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A Jolting End to Amour

Amour reviewed by Fr. Paul Sretenovic
Recently, I watched a highly acclaimed foreign film from 2012 titled Amour (French for "Love"). The storyline was straightforward enough: it treated the issue of the inevitability of death and how people cope with its reality.

The film was certainly slow-paced, as I fully anticipated going in, but it never really became boring. It held my interest throughout, especially given the talented acting of the main characters, Georges and Anna, played respectively by Jean-Louis Trintignant and Emmanuelle Riva, two well-known stars, as well as some poignant cinematography.

A highly acclaimed movie by the outlets of the revolutionary media

The movie strove, and generally succeeded, in portraying how an older couple dealt with the change from a normal life to one doomed to end in separation. One night, the couple was out at a theatrical performance without any apparent concerns or inkling of what was to come. The next morning, Anna had a stroke, followed soon after by another worse stroke which paralyzed her on one side.

She received a normally successful medical treatment, but it did not work in her case. Watching the scenario, one has the sense that this could happen to any of us without a moment's notice.

So, it was left to Georges to care for his wife without any real hope of her recovery. Throughout most of the movie, he did a remarkable job of holding himself together while honoring Anna's request not to be institutionalized or hospitalized. While certainly guilty of some impatience now and then, very well depicted in the film, he always recovered, apologized, and did his utmost to see to it that his wife was comfortable and accommodated.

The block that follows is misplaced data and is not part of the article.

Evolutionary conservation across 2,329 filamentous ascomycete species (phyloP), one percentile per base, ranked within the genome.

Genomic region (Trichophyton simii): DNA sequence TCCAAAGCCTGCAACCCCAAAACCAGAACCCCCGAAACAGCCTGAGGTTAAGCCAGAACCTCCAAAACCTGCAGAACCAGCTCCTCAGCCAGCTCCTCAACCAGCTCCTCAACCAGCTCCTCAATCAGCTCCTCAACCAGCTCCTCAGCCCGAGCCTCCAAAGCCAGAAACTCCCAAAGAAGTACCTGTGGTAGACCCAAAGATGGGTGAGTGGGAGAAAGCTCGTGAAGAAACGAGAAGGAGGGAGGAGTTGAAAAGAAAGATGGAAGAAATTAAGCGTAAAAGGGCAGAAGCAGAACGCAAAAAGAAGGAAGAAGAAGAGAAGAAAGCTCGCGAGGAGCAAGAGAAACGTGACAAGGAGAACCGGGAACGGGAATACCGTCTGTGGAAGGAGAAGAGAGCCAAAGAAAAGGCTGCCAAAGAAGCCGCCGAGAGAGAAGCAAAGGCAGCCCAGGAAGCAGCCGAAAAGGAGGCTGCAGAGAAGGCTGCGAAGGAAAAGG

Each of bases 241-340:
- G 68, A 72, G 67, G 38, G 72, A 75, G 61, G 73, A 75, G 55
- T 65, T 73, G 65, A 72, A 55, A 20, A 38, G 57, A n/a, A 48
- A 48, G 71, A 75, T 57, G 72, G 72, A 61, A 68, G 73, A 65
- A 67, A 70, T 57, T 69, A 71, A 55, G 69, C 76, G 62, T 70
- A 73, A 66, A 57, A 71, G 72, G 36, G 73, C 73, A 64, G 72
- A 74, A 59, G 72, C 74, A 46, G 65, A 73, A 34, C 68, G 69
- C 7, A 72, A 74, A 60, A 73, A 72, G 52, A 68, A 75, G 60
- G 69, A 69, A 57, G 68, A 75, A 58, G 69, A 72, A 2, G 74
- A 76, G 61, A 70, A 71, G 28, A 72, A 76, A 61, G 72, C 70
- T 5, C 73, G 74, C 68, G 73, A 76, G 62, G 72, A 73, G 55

One cannot help but admire the man as he forcefully and successfully defended his course of action against the wishes of his daughter. At one key moment, Georges basically told his daughter to be quiet, reminding her that he loved her mother every bit as much as she did and that he was doing all that he knew how to do in the circumstances.

It would be difficult not to have a respect for such a man, despite the fact that it was clear that religion played little to no part in determining his course of action. This is most regrettable. His action won the praise and admiration of neighbors, who offered him some solace as the situation became increasingly bleak and the end approached.

But then, inexplicably, the unthinkable happened, something that, in light of what I said about my admiration for the man, made me want, proverbially speaking, to "jump though the screen."

Amour: Moments before euthanasia

The husband preparing to kill his wife

One of the last scenes shows him feeding Anna. Suddenly he stopped. He slowly grabbed hold of a nearby pillow and proceeded to suffocate her.

I truly did not for a moment see this coming. The man had been so patient and firm despite being visibly shaken and worn-out. But the impression he gave was that he loved his wife and was only looking out for her well-being... and then he killed her.

My impression is that somehow, in the twisted and warped notion of love that modern society has - be it in Europe or in the United States - such an action is deemed as heroic, the ultimate act of sacrifice. The man mercifully put his wife out of her misery and forever lost the love of his life in the process.